Source : Press Trust of India (PTI)
|India’s Permanent Representative to the United Nations, Ambassador T S Tirumurti (File Photo)|
Denouncing the recent “cowardly” and “dastardly” attack on a Sikh gurudwara in Kabul, India on Monday said it is time UN member states condemn hatred against non-Abrahamic religions including Buddhism, Hinduism and Sikhism as well and stop being selective in combating religiophobia.
Several blasts tore through Gurdwara Karte Parwan in Kabul’s Bagh-e Bala neighbourhood on Saturday, killing two persons, including a Sikh. The Islamic State terror group has claimed responsibility for the deadly terror attack, calling it “an act of support” for the Prophet.
Speaking at the high-level meeting in the UN General Assembly to mark the commemoration of the first International Day for Countering Hate Speech, India’s Permanent Representative to the UN Ambassador T S Tirumurti recalled in the 193-member UN body the attack against Gurdwara Karte Parwan in Kabul’s Bagh-e Bala area.
“India has time and again emphasised that combating religiophobia can never succeed if it continues to be exclusionary and remains restricted to one or two religions only, while completely ignoring the rise in hatred and discrimination against non-Abrahamic religions including Buddhism, Hinduism and Sikhism,” Mr Tirumurti said.
He said that the June 18 attack, on the very day the International Day for Countering Hate Speech was commemorated, is “yet another tragic example” of an attack against the Sikh religion, this time in Kabul, Afghanistan.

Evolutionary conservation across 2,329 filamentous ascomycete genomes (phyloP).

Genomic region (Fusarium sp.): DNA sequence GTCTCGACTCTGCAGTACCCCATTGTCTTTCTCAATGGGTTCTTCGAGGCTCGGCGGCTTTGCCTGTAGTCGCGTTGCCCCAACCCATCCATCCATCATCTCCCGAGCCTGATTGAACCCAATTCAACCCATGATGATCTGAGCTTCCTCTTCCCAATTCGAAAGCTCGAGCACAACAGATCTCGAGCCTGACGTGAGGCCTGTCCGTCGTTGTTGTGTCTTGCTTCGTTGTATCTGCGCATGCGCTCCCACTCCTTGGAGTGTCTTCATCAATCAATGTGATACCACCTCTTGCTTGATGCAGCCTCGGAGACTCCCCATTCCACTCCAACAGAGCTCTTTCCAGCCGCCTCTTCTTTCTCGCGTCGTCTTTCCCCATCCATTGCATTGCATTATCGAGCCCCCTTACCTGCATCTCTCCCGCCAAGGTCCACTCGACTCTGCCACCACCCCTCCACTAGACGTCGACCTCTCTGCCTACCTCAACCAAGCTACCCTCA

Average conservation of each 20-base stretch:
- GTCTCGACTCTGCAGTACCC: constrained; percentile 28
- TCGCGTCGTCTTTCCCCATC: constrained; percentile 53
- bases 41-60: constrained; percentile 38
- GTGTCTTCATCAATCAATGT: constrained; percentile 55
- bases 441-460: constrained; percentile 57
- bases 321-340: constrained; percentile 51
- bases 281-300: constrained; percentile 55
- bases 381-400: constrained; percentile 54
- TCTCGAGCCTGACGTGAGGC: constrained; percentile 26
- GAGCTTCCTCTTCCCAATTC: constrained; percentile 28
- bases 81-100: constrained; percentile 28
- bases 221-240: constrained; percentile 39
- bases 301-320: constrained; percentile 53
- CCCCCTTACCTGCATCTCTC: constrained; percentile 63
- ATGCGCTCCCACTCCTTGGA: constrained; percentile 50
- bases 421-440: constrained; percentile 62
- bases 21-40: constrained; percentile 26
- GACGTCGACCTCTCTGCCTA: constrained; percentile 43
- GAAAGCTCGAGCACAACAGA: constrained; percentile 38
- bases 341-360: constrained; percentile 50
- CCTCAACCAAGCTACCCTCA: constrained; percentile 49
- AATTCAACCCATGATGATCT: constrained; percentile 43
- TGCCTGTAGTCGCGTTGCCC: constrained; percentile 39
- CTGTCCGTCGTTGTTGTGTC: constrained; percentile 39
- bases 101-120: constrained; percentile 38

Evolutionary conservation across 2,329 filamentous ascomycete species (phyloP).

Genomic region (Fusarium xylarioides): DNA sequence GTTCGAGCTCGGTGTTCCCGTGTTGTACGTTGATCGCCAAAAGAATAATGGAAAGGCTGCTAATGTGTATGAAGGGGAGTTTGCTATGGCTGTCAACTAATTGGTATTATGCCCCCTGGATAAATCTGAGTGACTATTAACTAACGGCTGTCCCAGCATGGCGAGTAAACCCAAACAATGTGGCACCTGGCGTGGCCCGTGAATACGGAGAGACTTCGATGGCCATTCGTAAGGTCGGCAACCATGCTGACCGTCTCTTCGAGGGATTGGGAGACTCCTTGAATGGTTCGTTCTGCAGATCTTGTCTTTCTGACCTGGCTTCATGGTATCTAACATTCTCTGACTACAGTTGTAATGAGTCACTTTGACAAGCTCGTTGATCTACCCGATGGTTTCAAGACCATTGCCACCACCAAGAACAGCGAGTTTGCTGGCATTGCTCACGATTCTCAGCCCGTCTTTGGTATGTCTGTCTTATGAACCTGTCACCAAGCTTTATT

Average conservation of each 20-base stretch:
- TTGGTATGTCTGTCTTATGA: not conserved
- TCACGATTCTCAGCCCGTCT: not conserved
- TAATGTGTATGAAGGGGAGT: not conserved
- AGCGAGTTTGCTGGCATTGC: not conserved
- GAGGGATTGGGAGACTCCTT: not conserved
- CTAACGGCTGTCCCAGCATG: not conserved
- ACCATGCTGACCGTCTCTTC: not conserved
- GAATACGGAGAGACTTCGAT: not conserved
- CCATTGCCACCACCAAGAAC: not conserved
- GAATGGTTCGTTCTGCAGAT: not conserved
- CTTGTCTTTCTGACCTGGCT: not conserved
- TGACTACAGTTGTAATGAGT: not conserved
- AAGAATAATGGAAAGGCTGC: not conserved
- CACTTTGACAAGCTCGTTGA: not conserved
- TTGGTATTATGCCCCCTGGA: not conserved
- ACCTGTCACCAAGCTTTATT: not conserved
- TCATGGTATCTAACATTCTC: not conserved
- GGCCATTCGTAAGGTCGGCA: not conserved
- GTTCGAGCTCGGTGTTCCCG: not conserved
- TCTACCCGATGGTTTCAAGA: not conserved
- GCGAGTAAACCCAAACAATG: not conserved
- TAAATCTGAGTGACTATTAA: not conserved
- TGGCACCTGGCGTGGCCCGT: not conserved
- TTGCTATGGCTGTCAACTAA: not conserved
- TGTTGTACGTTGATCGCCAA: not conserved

“The Gurdwara Karte Parwan was attacked, desecrated and damaged. We condemn in the strongest terms this cowardly, dastardly attack where lives were tragically lost. It’s time the UN member states condemned hatred against non-Abrahamic religions as well and stop from being selective in combating religiophobia,” he said.
Mr Tirumurti emphasised that “there cannot be double standards on religiophobias if you truly want to combat hate.”
India has consistently called, including at various UN platforms, for concerted efforts by the international community to combat hate and violence not just against Abrahamic religions but against all religions, including Sikhism, Buddhism and Hinduism.
On several occasions in the UN, Mr Tirumurti has pointed out that contemporary forms of religiophobia can be witnessed in the increase in attacks on religious places of worship like gurudwaras, monasteries and temples or in spreading of hatred and disinformation against non-Abrahamic religions in many countries.
India has said that the shattering of the iconic Bamiyan Buddha by fundamentalists, the terrorist bombing of the Sikh gurudwara in Afghanistan where 25 Sikh worshippers were killed in March 2020 and the destruction of Hindu and Buddhist temples and minority cleansing of these religions by countries, call for condemning such acts against these religions also.
He said that hate speech is the antithesis of peace, tolerance and harmony.
“Unfortunately, we continue to witness a rising trend in hate speech. This was particularly evident during the COVID-19 pandemic,” he said, adding that India had joined 12 other countries to issue a cross regional statement on the infodemic in June 2020.
In March 2020, at least 25 worshippers were killed and eight others injured when a heavily armed suicide bomber entered a prominent gurdwara in the heart of Kabul, in one of the deadliest attacks on the Sikh community in the strife-torn country.
In 2018, a suicide bomber struck a gathering in the eastern city of Jalalabad, whilst another gurdwara was attacked in 2020.
Since the Taliban took power in August last year, Afghanistan has seen continuing attacks by rival Sunni Muslim terrorist group, Islamic State.